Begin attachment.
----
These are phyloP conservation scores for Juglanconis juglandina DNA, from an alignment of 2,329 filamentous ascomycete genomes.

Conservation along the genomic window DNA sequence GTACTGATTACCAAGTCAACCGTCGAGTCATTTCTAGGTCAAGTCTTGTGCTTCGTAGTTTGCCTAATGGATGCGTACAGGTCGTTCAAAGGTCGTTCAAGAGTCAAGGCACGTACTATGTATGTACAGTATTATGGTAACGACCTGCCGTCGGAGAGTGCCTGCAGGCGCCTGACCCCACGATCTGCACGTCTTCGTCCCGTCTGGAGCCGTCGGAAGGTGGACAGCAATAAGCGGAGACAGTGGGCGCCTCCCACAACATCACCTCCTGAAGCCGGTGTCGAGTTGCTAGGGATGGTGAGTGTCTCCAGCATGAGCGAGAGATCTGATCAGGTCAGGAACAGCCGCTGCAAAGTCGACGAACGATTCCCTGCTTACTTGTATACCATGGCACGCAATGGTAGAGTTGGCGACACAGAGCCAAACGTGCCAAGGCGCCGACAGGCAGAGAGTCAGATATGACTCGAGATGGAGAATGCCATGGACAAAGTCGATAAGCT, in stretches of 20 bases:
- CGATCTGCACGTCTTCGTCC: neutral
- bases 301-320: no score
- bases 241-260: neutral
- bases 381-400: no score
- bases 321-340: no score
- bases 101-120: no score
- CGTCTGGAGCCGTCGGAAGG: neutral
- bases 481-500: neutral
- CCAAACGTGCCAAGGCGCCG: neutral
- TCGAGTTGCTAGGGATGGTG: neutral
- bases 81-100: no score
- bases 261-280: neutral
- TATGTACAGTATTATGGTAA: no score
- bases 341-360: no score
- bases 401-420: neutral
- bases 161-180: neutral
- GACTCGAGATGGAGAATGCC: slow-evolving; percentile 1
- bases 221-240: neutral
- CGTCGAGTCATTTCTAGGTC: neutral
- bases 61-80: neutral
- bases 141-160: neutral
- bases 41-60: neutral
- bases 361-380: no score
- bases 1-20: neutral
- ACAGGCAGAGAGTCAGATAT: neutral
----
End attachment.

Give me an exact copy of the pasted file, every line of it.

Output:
These are phyloP conservation scores for Juglanconis juglandina DNA, from an alignment of 2,329 filamentous ascomycete genomes.

Conservation along the genomic window DNA sequence GTACTGATTACCAAGTCAACCGTCGAGTCATTTCTAGGTCAAGTCTTGTGCTTCGTAGTTTGCCTAATGGATGCGTACAGGTCGTTCAAAGGTCGTTCAAGAGTCAAGGCACGTACTATGTATGTACAGTATTATGGTAACGACCTGCCGTCGGAGAGTGCCTGCAGGCGCCTGACCCCACGATCTGCACGTCTTCGTCCCGTCTGGAGCCGTCGGAAGGTGGACAGCAATAAGCGGAGACAGTGGGCGCCTCCCACAACATCACCTCCTGAAGCCGGTGTCGAGTTGCTAGGGATGGTGAGTGTCTCCAGCATGAGCGAGAGATCTGATCAGGTCAGGAACAGCCGCTGCAAAGTCGACGAACGATTCCCTGCTTACTTGTATACCATGGCACGCAATGGTAGAGTTGGCGACACAGAGCCAAACGTGCCAAGGCGCCGACAGGCAGAGAGTCAGATATGACTCGAGATGGAGAATGCCATGGACAAAGTCGATAAGCT, in stretches of 20 bases:
- CGATCTGCACGTCTTCGTCC: neutral
- bases 301-320: no score
- bases 241-260: neutral
- bases 381-400: no score
- bases 321-340: no score
- bases 101-120: no score
- CGTCTGGAGCCGTCGGAAGG: neutral
- bases 481-500: neutral
- CCAAACGTGCCAAGGCGCCG: neutral
- TCGAGTTGCTAGGGATGGTG: neutral
- bases 81-100: no score
- bases 261-280: neutral
- TATGTACAGTATTATGGTAA: no score
- bases 341-360: no score
- bases 401-420: neutral
- bases 161-180: neutral
- GACTCGAGATGGAGAATGCC: slow-evolving; percentile 1
- bases 221-240: neutral
- CGTCGAGTCATTTCTAGGTC: neutral
- bases 61-80: neutral
- bases 141-160: neutral
- bases 41-60: neutral
- bases 361-380: no score
- bases 1-20: neutral
- ACAGGCAGAGAGTCAGATAT: neutral